Network link 320 typically provides data communication through one or more networks to other data devices. For example, network link 320 may provide a connection through local network 322 to a host computer 324 or to data equipment operated by an Internet Service Provider (ISP) 326. ISP 326 in turn provides data communication services through the world wide packet data communication network now commonly referred to as the “Internet” 328. Local network 322 and Internet 328 both use electrical, electromagnetic or optical signals that carry digital data streams. The signals through the various networks and the signals on network link 320 and through communication interface 318, which carry the digital data to and from computer system 300, are example forms of transmission media.

Computer system 300 can send messages and receive data, including program code, through the network(s), network link 320 and communication interface 318. In the Internet example, a server 330 might transmit a requested code for an application program through Internet 328, ISP 326, local network 322 and communication interface 318.

The received code may be executed by processor 304 as it is received, and/or stored in storage unit 310, or other non-volatile storage for later execution.

In the foregoing specification, embodiments of the invention have been described with reference to numerous specific details that may vary from implementation to implementation. The specification and drawings are, accordingly, to be regarded in an illustrative rather than a restrictive sense. The sole and exclusive indicator of the scope of the invention, and what is intended by the applicants to be the scope of the invention, is the literal and equivalent scope of the set of claims that issue from this application, in the specific form in which such claims issue, including any subsequent correction.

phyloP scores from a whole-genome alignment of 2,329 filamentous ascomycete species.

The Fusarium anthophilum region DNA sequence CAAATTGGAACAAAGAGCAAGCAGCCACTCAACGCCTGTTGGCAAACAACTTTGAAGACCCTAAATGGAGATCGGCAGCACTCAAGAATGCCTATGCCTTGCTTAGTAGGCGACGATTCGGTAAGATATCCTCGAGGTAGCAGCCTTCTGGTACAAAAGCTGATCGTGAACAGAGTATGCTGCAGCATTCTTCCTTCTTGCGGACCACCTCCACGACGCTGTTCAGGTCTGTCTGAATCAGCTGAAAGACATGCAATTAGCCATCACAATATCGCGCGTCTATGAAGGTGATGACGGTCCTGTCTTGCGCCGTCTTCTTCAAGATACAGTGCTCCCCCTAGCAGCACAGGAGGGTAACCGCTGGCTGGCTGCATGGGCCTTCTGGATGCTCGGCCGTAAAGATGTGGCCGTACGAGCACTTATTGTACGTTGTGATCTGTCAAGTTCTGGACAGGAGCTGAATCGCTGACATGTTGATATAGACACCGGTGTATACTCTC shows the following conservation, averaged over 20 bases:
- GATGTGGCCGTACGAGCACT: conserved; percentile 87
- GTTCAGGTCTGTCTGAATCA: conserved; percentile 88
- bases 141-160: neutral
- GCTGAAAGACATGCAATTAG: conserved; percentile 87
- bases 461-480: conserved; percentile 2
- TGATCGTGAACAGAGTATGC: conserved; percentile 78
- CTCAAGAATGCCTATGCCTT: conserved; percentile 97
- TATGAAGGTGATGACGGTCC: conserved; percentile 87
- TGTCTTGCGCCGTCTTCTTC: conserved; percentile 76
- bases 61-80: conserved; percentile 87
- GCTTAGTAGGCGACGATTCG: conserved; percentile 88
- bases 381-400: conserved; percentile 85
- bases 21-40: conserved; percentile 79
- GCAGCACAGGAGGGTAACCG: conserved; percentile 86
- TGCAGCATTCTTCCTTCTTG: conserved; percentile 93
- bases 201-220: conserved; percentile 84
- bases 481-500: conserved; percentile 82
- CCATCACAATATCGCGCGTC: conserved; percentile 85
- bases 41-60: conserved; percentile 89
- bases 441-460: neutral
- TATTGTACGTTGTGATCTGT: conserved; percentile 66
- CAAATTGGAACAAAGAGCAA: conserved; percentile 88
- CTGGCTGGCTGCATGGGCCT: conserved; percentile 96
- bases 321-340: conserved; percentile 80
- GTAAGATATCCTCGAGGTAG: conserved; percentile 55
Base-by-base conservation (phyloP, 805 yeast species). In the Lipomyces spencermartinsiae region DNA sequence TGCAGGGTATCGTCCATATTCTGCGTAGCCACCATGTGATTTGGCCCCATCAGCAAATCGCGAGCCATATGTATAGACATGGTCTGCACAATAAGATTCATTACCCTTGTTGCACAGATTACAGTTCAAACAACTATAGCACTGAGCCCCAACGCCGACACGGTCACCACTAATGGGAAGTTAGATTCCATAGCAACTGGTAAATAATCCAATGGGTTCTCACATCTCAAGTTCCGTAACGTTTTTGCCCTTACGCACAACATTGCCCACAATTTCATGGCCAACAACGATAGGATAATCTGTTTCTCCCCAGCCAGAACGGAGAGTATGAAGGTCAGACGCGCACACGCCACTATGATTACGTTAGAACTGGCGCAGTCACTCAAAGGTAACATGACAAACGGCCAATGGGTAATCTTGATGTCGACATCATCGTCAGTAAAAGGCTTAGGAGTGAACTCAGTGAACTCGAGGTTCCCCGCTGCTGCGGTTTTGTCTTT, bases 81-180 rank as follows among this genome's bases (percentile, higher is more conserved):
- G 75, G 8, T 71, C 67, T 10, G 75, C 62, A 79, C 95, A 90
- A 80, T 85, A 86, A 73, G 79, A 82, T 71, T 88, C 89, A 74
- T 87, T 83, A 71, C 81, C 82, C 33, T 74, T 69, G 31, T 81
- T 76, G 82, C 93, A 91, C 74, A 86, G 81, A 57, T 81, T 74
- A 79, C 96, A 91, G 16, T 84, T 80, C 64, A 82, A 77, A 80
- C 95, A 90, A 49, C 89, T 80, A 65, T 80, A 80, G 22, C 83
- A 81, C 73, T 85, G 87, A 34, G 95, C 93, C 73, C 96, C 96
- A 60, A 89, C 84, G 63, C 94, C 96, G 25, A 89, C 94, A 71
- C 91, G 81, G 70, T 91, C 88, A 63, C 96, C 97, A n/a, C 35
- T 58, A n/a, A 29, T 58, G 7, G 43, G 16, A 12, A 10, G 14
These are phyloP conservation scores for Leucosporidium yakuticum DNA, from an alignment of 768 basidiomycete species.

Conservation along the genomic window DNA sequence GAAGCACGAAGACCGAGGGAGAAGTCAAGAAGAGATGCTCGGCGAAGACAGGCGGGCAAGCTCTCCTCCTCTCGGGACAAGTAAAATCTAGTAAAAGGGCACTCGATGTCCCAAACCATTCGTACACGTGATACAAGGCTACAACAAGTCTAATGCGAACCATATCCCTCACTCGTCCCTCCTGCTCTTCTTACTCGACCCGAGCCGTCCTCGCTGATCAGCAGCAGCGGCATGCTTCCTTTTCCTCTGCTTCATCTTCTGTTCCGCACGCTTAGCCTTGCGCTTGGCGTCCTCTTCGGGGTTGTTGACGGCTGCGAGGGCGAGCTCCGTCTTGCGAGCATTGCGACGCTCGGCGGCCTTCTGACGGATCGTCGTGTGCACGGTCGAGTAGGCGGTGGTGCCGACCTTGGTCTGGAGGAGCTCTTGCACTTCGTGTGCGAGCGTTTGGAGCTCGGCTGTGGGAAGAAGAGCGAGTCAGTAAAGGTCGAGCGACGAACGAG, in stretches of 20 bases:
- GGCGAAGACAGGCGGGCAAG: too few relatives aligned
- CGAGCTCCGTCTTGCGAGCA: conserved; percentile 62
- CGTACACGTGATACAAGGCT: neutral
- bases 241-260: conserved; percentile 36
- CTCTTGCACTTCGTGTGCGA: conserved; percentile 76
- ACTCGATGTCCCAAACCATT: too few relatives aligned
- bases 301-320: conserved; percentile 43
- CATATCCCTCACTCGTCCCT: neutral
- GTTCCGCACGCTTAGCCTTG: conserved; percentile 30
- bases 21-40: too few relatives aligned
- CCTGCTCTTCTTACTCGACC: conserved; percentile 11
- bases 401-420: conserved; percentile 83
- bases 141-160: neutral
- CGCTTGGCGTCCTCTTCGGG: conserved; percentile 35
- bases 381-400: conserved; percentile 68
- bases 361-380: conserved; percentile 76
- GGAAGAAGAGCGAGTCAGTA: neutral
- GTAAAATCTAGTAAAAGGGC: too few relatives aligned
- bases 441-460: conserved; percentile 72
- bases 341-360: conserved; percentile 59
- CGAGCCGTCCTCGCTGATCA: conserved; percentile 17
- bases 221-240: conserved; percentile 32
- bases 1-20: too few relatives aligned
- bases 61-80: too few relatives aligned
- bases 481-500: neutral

Claims (22)

What is claimed is:
1. A method comprising:
receiving a request to store a chunk in a content-addressable system that includes a plurality of sibling groups;
in response to receiving the request to store the chunk, performing the steps of
generating an access key for the chunk by applying a function to content of the chunk; and
sending a plurality of first requests to determine whether the chunk is already stored in the content-addressable system;
wherein sending the plurality of first requests includes sending a first request identifying the chunk using the access key generated for the chunk to each of the plurality of sibling groups;
based on responses to the plurality of first requests, determining that no chunk that corresponds to the access key is stored in the content-addressable system;
in response to determining that no chunk that corresponds to the access key is stored in the content-addressable system, performing the steps of
selecting, from among the plurality of sibling groups, a particular sibling group to be the target group for the request to store the chunk; and
sending a second request to store that chunk only to the particular sibling group, to cause the particular sibling group to store the chunk;
wherein the method is performed by one or more computing devices.
2. The method of claim 1 wherein:
the function is a hash function;
the access key is a value that falls within a hash space corresponding to the hash function;
the entire hash space is assigned to each of the plurality of sibling groups;
within each sibling group, hash segments of the hash space are assigned to storage units that belong to the sibling group; and